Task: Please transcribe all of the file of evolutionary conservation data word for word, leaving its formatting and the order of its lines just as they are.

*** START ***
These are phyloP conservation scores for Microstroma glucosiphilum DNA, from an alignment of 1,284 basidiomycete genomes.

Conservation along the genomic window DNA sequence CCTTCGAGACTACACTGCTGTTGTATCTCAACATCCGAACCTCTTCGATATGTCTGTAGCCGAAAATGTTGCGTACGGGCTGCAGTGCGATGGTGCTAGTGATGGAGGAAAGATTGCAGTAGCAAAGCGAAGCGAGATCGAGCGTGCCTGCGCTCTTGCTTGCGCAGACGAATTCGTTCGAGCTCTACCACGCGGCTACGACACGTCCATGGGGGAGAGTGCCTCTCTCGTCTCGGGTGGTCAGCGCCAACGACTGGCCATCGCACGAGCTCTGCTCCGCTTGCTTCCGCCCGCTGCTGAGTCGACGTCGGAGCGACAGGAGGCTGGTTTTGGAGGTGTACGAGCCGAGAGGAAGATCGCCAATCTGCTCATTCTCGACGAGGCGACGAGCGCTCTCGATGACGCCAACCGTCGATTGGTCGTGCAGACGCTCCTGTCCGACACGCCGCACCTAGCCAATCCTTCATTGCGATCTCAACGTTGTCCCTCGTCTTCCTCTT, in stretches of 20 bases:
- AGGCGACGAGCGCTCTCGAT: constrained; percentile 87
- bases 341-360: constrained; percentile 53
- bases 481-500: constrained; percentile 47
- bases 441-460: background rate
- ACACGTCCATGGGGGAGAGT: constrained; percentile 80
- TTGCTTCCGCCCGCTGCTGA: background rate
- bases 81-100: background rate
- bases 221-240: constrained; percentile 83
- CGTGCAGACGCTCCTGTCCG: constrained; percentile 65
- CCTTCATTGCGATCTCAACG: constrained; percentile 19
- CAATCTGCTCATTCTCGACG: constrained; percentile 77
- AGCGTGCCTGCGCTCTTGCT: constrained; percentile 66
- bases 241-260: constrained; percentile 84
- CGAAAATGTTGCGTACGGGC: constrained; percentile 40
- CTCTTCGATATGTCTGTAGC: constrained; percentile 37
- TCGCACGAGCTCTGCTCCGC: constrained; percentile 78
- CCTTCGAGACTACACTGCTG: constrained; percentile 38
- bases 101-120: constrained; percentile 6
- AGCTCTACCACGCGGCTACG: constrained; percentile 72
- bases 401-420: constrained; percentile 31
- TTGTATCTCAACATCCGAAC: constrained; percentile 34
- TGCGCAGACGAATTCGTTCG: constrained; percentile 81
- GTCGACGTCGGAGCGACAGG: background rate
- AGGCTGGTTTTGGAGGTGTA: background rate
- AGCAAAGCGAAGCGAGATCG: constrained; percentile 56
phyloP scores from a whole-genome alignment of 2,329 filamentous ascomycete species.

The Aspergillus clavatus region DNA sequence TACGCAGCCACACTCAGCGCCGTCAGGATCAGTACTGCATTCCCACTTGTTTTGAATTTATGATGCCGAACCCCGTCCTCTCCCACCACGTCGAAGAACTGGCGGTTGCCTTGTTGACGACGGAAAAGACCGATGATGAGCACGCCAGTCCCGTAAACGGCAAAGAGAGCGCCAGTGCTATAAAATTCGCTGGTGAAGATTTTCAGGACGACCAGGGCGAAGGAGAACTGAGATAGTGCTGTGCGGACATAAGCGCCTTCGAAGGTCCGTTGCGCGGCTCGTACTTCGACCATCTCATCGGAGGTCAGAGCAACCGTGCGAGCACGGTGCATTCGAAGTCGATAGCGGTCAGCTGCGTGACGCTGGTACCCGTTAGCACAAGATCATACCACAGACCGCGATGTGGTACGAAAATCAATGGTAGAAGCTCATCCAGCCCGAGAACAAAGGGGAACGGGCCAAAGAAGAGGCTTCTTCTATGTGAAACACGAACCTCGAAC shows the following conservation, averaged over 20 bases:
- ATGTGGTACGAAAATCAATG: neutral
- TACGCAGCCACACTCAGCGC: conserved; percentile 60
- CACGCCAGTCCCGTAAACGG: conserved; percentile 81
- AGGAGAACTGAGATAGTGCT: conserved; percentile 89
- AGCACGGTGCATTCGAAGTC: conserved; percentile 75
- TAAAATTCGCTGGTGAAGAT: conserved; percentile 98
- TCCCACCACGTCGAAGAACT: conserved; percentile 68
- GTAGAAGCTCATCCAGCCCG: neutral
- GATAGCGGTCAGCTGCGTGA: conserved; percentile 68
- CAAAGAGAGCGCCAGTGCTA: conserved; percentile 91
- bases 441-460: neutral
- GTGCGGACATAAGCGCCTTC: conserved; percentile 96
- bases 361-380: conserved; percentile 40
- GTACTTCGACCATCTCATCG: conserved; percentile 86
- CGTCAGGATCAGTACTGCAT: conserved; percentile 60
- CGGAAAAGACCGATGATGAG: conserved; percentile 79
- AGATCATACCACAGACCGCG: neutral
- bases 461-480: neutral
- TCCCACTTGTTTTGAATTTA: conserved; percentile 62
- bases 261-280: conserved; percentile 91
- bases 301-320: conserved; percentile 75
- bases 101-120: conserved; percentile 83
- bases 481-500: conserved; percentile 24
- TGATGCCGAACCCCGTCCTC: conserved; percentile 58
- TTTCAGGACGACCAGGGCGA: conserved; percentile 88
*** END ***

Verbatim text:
These are phyloP conservation scores for Microstroma glucosiphilum DNA, from an alignment of 1,284 basidiomycete genomes.

Conservation along the genomic window DNA sequence CCTTCGAGACTACACTGCTGTTGTATCTCAACATCCGAACCTCTTCGATATGTCTGTAGCCGAAAATGTTGCGTACGGGCTGCAGTGCGATGGTGCTAGTGATGGAGGAAAGATTGCAGTAGCAAAGCGAAGCGAGATCGAGCGTGCCTGCGCTCTTGCTTGCGCAGACGAATTCGTTCGAGCTCTACCACGCGGCTACGACACGTCCATGGGGGAGAGTGCCTCTCTCGTCTCGGGTGGTCAGCGCCAACGACTGGCCATCGCACGAGCTCTGCTCCGCTTGCTTCCGCCCGCTGCTGAGTCGACGTCGGAGCGACAGGAGGCTGGTTTTGGAGGTGTACGAGCCGAGAGGAAGATCGCCAATCTGCTCATTCTCGACGAGGCGACGAGCGCTCTCGATGACGCCAACCGTCGATTGGTCGTGCAGACGCTCCTGTCCGACACGCCGCACCTAGCCAATCCTTCATTGCGATCTCAACGTTGTCCCTCGTCTTCCTCTT, in stretches of 20 bases:
- AGGCGACGAGCGCTCTCGAT: constrained; percentile 87
- bases 341-360: constrained; percentile 53
- bases 481-500: constrained; percentile 47
- bases 441-460: background rate
- ACACGTCCATGGGGGAGAGT: constrained; percentile 80
- TTGCTTCCGCCCGCTGCTGA: background rate
- bases 81-100: background rate
- bases 221-240: constrained; percentile 83
- CGTGCAGACGCTCCTGTCCG: constrained; percentile 65
- CCTTCATTGCGATCTCAACG: constrained; percentile 19
- CAATCTGCTCATTCTCGACG: constrained; percentile 77
- AGCGTGCCTGCGCTCTTGCT: constrained; percentile 66
- bases 241-260: constrained; percentile 84
- CGAAAATGTTGCGTACGGGC: constrained; percentile 40
- CTCTTCGATATGTCTGTAGC: constrained; percentile 37
- TCGCACGAGCTCTGCTCCGC: constrained; percentile 78
- CCTTCGAGACTACACTGCTG: constrained; percentile 38
- bases 101-120: constrained; percentile 6
- AGCTCTACCACGCGGCTACG: constrained; percentile 72
- bases 401-420: constrained; percentile 31
- TTGTATCTCAACATCCGAAC: constrained; percentile 34
- TGCGCAGACGAATTCGTTCG: constrained; percentile 81
- GTCGACGTCGGAGCGACAGG: background rate
- AGGCTGGTTTTGGAGGTGTA: background rate
- AGCAAAGCGAAGCGAGATCG: constrained; percentile 56
phyloP scores from a whole-genome alignment of 2,329 filamentous ascomycete species.

The Aspergillus clavatus region DNA sequence TACGCAGCCACACTCAGCGCCGTCAGGATCAGTACTGCATTCCCACTTGTTTTGAATTTATGATGCCGAACCCCGTCCTCTCCCACCACGTCGAAGAACTGGCGGTTGCCTTGTTGACGACGGAAAAGACCGATGATGAGCACGCCAGTCCCGTAAACGGCAAAGAGAGCGCCAGTGCTATAAAATTCGCTGGTGAAGATTTTCAGGACGACCAGGGCGAAGGAGAACTGAGATAGTGCTGTGCGGACATAAGCGCCTTCGAAGGTCCGTTGCGCGGCTCGTACTTCGACCATCTCATCGGAGGTCAGAGCAACCGTGCGAGCACGGTGCATTCGAAGTCGATAGCGGTCAGCTGCGTGACGCTGGTACCCGTTAGCACAAGATCATACCACAGACCGCGATGTGGTACGAAAATCAATGGTAGAAGCTCATCCAGCCCGAGAACAAAGGGGAACGGGCCAAAGAAGAGGCTTCTTCTATGTGAAACACGAACCTCGAAC shows the following conservation, averaged over 20 bases:
- ATGTGGTACGAAAATCAATG: neutral
- TACGCAGCCACACTCAGCGC: conserved; percentile 60
- CACGCCAGTCCCGTAAACGG: conserved; percentile 81
- AGGAGAACTGAGATAGTGCT: conserved; percentile 89
- AGCACGGTGCATTCGAAGTC: conserved; percentile 75
- TAAAATTCGCTGGTGAAGAT: conserved; percentile 98
- TCCCACCACGTCGAAGAACT: conserved; percentile 68
- GTAGAAGCTCATCCAGCCCG: neutral
- GATAGCGGTCAGCTGCGTGA: conserved; percentile 68
- CAAAGAGAGCGCCAGTGCTA: conserved; percentile 91
- bases 441-460: neutral
- GTGCGGACATAAGCGCCTTC: conserved; percentile 96
- bases 361-380: conserved; percentile 40
- GTACTTCGACCATCTCATCG: conserved; percentile 86
- CGTCAGGATCAGTACTGCAT: conserved; percentile 60
- CGGAAAAGACCGATGATGAG: conserved; percentile 79
- AGATCATACCACAGACCGCG: neutral
- bases 461-480: neutral
- TCCCACTTGTTTTGAATTTA: conserved; percentile 62
- bases 261-280: conserved; percentile 91
- bases 301-320: conserved; percentile 75
- bases 101-120: conserved; percentile 83
- bases 481-500: conserved; percentile 24
- TGATGCCGAACCCCGTCCTC: conserved; percentile 58
- TTTCAGGACGACCAGGGCGA: conserved; percentile 88